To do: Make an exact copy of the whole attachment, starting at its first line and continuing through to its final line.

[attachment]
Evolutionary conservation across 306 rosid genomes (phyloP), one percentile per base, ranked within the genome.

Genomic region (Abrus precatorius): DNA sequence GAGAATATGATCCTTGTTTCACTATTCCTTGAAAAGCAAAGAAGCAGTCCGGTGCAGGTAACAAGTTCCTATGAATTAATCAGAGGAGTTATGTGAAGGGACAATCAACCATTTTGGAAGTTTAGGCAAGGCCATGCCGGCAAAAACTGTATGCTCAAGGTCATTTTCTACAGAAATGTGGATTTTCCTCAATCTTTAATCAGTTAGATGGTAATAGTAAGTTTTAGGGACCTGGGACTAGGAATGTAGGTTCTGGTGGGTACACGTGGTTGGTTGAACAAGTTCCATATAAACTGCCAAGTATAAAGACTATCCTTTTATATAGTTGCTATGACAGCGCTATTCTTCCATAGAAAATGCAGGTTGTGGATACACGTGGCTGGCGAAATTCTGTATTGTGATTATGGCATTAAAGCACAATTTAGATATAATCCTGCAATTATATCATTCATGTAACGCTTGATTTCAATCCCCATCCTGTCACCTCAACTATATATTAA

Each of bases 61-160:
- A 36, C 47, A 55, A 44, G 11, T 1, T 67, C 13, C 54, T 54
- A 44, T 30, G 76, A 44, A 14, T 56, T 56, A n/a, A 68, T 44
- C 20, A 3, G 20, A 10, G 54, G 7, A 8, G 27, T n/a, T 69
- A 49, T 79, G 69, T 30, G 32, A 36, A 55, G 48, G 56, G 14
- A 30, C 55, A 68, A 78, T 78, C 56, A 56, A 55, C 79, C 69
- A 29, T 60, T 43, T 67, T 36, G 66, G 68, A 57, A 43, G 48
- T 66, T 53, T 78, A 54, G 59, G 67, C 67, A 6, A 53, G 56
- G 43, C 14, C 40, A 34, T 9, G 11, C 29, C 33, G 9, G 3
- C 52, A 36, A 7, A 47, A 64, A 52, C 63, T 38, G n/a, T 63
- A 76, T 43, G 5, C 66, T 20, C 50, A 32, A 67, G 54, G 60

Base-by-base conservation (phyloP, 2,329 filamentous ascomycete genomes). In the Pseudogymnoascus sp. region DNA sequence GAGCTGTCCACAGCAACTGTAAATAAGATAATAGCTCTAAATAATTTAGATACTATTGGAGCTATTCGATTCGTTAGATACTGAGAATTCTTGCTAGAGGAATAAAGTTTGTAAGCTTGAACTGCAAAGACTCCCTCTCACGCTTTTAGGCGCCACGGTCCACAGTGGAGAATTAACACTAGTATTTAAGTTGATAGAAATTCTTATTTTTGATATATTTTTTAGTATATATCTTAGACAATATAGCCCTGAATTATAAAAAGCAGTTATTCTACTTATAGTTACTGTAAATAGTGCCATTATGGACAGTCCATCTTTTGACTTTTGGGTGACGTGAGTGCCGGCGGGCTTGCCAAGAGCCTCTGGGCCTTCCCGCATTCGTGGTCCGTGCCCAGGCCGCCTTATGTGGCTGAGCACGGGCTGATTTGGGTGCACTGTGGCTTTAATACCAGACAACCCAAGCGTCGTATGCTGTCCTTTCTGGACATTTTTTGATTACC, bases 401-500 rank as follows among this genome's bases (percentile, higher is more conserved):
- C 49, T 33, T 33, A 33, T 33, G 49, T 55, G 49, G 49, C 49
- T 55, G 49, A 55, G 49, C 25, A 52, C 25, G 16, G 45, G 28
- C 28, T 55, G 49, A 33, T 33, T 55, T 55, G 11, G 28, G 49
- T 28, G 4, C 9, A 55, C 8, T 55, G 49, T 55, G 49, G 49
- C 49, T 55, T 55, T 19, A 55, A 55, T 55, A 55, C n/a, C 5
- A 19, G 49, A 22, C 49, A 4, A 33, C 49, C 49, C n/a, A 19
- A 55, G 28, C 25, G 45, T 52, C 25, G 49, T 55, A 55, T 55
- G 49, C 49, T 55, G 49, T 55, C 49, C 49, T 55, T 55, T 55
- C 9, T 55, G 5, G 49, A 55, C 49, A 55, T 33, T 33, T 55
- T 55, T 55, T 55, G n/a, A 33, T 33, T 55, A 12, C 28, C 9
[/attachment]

Evolutionary conservation across 306 rosid genomes (phyloP), one percentile per base, ranked within the genome.

Genomic region (Abrus precatorius): DNA sequence GAGAATATGATCCTTGTTTCACTATTCCTTGAAAAGCAAAGAAGCAGTCCGGTGCAGGTAACAAGTTCCTATGAATTAATCAGAGGAGTTATGTGAAGGGACAATCAACCATTTTGGAAGTTTAGGCAAGGCCATGCCGGCAAAAACTGTATGCTCAAGGTCATTTTCTACAGAAATGTGGATTTTCCTCAATCTTTAATCAGTTAGATGGTAATAGTAAGTTTTAGGGACCTGGGACTAGGAATGTAGGTTCTGGTGGGTACACGTGGTTGGTTGAACAAGTTCCATATAAACTGCCAAGTATAAAGACTATCCTTTTATATAGTTGCTATGACAGCGCTATTCTTCCATAGAAAATGCAGGTTGTGGATACACGTGGCTGGCGAAATTCTGTATTGTGATTATGGCATTAAAGCACAATTTAGATATAATCCTGCAATTATATCATTCATGTAACGCTTGATTTCAATCCCCATCCTGTCACCTCAACTATATATTAA

Each of bases 61-160:
- A 36, C 47, A 55, A 44, G 11, T 1, T 67, C 13, C 54, T 54
- A 44, T 30, G 76, A 44, A 14, T 56, T 56, A n/a, A 68, T 44
- C 20, A 3, G 20, A 10, G 54, G 7, A 8, G 27, T n/a, T 69
- A 49, T 79, G 69, T 30, G 32, A 36, A 55, G 48, G 56, G 14
- A 30, C 55, A 68, A 78, T 78, C 56, A 56, A 55, C 79, C 69
- A 29, T 60, T 43, T 67, T 36, G 66, G 68, A 57, A 43, G 48
- T 66, T 53, T 78, A 54, G 59, G 67, C 67, A 6, A 53, G 56
- G 43, C 14, C 40, A 34, T 9, G 11, C 29, C 33, G 9, G 3
- C 52, A 36, A 7, A 47, A 64, A 52, C 63, T 38, G n/a, T 63
- A 76, T 43, G 5, C 66, T 20, C 50, A 32, A 67, G 54, G 60

Base-by-base conservation (phyloP, 2,329 filamentous ascomycete genomes). In the Pseudogymnoascus sp. region DNA sequence GAGCTGTCCACAGCAACTGTAAATAAGATAATAGCTCTAAATAATTTAGATACTATTGGAGCTATTCGATTCGTTAGATACTGAGAATTCTTGCTAGAGGAATAAAGTTTGTAAGCTTGAACTGCAAAGACTCCCTCTCACGCTTTTAGGCGCCACGGTCCACAGTGGAGAATTAACACTAGTATTTAAGTTGATAGAAATTCTTATTTTTGATATATTTTTTAGTATATATCTTAGACAATATAGCCCTGAATTATAAAAAGCAGTTATTCTACTTATAGTTACTGTAAATAGTGCCATTATGGACAGTCCATCTTTTGACTTTTGGGTGACGTGAGTGCCGGCGGGCTTGCCAAGAGCCTCTGGGCCTTCCCGCATTCGTGGTCCGTGCCCAGGCCGCCTTATGTGGCTGAGCACGGGCTGATTTGGGTGCACTGTGGCTTTAATACCAGACAACCCAAGCGTCGTATGCTGTCCTTTCTGGACATTTTTTGATTACC, bases 401-500 rank as follows among this genome's bases (percentile, higher is more conserved):
- C 49, T 33, T 33, A 33, T 33, G 49, T 55, G 49, G 49, C 49
- T 55, G 49, A 55, G 49, C 25, A 52, C 25, G 16, G 45, G 28
- C 28, T 55, G 49, A 33, T 33, T 55, T 55, G 11, G 28, G 49
- T 28, G 4, C 9, A 55, C 8, T 55, G 49, T 55, G 49, G 49
- C 49, T 55, T 55, T 19, A 55, A 55, T 55, A 55, C n/a, C 5
- A 19, G 49, A 22, C 49, A 4, A 33, C 49, C 49, C n/a, A 19
- A 55, G 28, C 25, G 45, T 52, C 25, G 49, T 55, A 55, T 55
- G 49, C 49, T 55, G 49, T 55, C 49, C 49, T 55, T 55, T 55
- C 9, T 55, G 5, G 49, A 55, C 49, A 55, T 33, T 33, T 55
- T 55, T 55, T 55, G n/a, A 33, T 33, T 55, A 12, C 28, C 9